Getting Personal



6 important things to consider before you renovate your bathroom I found myself sitting on the client’s master bathroom toilet with the contractor and client standing there. We were working toward getting all the towel bars and accessories placed in the master bath. “Right here,” I said as I reached down and showed the installer where to put the piece of blue tape as a mark to remember where to install the toilet paper holder.


One year earlier the client apologized for wanting to discuss the finances of our contract. He said, "I know this is a little uncomfortable, me asking all these financial questions." “Oh that’s nothing,” I said. “It’s going to get way more uncomfortable than that! We will be discussing where you’d like to put the toilet paper holder in your bathroom!” And so we did.


Building a house, or even renovating a space within your home takes answering hundreds of questions.


Here are 6 important things to consider before you renovate your bathroom.

The Layout, Plumbing, Heating, Vanity, Space Savers, and Installations.

  1. Layout: Calling on an architect and designer first is best to help answer; 'Are we keeping the fixtures in their existing location and just replacing them? Is there a way to increase the size of the bathroom and /or just the shower or vanity?' Redesigning the layout may provide a better use of the space.

  2. Plumbing: Another important person to discuss the project with early on is a plumber. The plumber can answer questions like; ‘Can we move the shower? Can we move the toilet? Can we move the vanity?'

  3. Heating: How is the bathroom heated now? Often in a bathroom there are a few ways to heat the space if you’ve taken out a clunky baseboard heater. Radiant floor heat, a toe kick heater & a towel warmer are a few ways to provide heat and gain floor space simultaneously.

  4. Vanities: Some vanities are designed like a chest of drawers or an antique cabinet, or a box of drawers that hang on the wall. Others are are creative versions where sinks sit on slabs of wood or stone. Or a porcelain sink sits on a metal frame called a console sink.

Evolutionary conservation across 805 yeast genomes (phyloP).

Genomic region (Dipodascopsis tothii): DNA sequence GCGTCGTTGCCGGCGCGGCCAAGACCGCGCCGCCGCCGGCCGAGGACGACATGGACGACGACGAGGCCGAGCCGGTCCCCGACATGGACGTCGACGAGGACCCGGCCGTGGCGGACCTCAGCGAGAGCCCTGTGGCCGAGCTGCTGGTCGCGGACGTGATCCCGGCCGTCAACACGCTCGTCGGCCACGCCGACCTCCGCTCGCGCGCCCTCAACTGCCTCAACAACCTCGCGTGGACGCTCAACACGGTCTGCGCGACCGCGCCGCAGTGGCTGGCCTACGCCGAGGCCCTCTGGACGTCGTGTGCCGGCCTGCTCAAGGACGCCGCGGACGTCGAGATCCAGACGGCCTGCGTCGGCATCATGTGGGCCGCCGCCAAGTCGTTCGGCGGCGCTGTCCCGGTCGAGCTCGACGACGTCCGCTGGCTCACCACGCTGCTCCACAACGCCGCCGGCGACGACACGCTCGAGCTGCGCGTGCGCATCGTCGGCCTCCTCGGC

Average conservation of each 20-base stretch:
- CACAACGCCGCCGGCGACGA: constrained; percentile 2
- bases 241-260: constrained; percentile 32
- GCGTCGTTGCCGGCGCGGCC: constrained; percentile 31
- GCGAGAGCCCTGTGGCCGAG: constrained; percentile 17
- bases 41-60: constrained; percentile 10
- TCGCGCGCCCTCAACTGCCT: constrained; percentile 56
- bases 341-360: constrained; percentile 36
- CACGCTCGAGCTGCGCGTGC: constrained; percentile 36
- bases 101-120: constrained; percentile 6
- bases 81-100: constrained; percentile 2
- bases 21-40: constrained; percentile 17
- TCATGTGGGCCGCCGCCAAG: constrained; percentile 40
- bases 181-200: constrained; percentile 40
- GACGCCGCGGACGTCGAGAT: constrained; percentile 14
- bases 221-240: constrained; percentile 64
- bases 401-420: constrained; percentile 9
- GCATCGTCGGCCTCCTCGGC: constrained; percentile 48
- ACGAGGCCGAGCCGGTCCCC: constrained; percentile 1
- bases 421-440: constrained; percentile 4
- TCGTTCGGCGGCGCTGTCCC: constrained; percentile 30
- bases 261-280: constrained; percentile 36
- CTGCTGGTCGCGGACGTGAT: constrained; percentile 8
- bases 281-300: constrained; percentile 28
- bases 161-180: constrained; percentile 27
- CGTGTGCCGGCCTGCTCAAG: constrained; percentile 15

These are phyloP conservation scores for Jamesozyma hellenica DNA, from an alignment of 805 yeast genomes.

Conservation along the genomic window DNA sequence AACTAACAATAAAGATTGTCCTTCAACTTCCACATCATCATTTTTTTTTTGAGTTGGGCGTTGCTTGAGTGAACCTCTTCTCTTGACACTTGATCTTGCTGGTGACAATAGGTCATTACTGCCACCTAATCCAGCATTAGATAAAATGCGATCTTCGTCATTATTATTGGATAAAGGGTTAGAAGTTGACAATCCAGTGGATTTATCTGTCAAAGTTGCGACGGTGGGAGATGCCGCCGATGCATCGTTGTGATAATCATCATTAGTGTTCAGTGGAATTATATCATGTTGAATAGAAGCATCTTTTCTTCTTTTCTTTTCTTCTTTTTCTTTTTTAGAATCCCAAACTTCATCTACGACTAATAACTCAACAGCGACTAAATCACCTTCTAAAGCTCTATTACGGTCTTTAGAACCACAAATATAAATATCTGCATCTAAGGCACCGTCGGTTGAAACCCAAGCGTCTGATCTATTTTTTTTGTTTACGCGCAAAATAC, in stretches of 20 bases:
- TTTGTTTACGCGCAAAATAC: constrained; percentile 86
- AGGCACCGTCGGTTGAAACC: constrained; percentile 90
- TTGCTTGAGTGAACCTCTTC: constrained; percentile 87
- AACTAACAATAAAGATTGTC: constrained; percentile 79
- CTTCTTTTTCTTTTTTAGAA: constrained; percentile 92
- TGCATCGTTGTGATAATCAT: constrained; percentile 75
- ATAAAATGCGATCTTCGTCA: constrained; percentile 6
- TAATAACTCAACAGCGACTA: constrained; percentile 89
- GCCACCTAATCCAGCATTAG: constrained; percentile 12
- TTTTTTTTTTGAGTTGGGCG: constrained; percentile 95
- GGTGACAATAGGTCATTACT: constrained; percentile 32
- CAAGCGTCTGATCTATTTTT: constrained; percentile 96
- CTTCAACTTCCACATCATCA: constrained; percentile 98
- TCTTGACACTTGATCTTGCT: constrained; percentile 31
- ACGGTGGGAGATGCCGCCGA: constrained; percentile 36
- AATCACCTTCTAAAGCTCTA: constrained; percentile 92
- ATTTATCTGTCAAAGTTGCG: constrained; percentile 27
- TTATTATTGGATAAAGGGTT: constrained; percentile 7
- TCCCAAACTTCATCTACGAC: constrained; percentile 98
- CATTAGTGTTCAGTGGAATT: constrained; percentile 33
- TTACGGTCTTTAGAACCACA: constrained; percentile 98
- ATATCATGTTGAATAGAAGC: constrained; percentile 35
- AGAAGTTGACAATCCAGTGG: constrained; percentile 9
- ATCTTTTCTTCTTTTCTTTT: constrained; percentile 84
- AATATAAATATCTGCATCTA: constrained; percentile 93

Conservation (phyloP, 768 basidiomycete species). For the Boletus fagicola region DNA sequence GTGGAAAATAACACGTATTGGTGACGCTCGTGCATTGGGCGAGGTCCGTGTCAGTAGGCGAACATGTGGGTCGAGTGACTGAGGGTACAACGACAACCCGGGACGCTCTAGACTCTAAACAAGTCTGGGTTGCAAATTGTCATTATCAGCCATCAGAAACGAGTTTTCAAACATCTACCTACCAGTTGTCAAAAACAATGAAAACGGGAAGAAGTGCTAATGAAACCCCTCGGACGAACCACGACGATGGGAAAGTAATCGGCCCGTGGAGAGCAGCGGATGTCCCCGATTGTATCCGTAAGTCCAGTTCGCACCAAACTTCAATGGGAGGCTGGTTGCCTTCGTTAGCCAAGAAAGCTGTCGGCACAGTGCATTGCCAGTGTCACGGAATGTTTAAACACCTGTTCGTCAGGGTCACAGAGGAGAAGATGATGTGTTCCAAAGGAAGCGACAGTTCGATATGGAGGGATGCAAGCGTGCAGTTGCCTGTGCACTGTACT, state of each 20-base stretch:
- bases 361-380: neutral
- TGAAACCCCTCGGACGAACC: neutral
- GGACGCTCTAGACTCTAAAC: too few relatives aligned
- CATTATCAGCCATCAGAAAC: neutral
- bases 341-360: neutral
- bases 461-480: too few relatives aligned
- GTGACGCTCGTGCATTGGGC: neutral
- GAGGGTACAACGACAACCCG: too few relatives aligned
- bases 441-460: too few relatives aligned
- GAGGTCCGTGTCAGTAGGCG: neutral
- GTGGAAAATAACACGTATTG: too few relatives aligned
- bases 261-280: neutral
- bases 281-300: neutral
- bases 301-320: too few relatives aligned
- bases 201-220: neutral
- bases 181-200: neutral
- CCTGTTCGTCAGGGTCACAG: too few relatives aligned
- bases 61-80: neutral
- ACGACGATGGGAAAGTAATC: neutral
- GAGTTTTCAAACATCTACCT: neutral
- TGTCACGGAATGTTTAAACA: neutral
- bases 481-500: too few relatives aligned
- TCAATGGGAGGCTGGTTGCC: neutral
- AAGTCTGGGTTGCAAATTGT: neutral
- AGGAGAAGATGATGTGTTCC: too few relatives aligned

Here are some of our favorite vanity manufacturers;

@kohler @fairmontdesigns @strasserwoodenworks @duravit @nativetrails @dxvluxury @robern @thelinkasink @waterworks



5. Space Savers: We always find ourselves looking to save a few inches here and there to create a spacious feeling.

Here are a few ways we have done that;

-TOILET A wall mounted toilet may need a couple extra inches in the wall for the tank but the toilet's overall depth measurement is 10” less than a 28” deep conventional toilet.

-FAUCET: A wall mounted faucet for a vanity may project out from 6" to 8” and wall mounting it saves at least 3" or 4” which is the amount of space that a conventional installation has behind the faucet sitting on the counter.

-SINK: A slightly smaller sink, maybe 10” round for instance, will save another inch or so. This is more likely doable in a Powder Room.

-VANITY: A bathroom vanity is typically 21” deep, add to that a countertop overhang of at least an inch and you’re at 22. Pay attention to the specifications of the vanity, some manufacturers will design two versions of the same vanity, one is 18” deep the other is the more conventional 21”.

-BATHTUB: There are some skinny tubs out there at 29" or 30” wide. A great space saver and still allowing you to have your tub. Visit a Ferguson, Waterworks, Duravit or Grand Central showroom where you may be able to climb into a tub to know what’s best for you.


- SHOWER: A way to provide an open and spacious feeling in your bathroom is to have a glass wall separating your shower from the rest of the bathroom. Starfire glass has very low levels of iron, removing the green cast you otherwise get especially on the thicker 1/2” glass typically used for showers. If the green cast doesn’t interrupt your design you can save money on the cost of the glass. Starfire glass provides an ultra clear view into the shower otherwise.


6. The installations: Before the demolition, all the fixtures and tile will be on site. A contractor can keep a project moving if they have what they need. Designate where you will keep these things until they’re ready to be installed.


Be sure to have tear sheets of all the fixtures along with drawings of the space to convey the new design and the layout of the tile on all walls and floors, placement of plumbing pipes and electrical wires.



As you can see, there are many questions that need to be answered based on your desired objectives. We work with you every step of the way to gain the answers to questions you didn’t even know existed! All with the intent to create a space designed specifically for you.


As designers, we are your advocate to ensure that the work the trades people are doing provide you a finished space you love.


Need some professional guidance? Please contact us, we'd love to help.

 

Gretchen Reinheimer Design

Creating extraordinary spaces together



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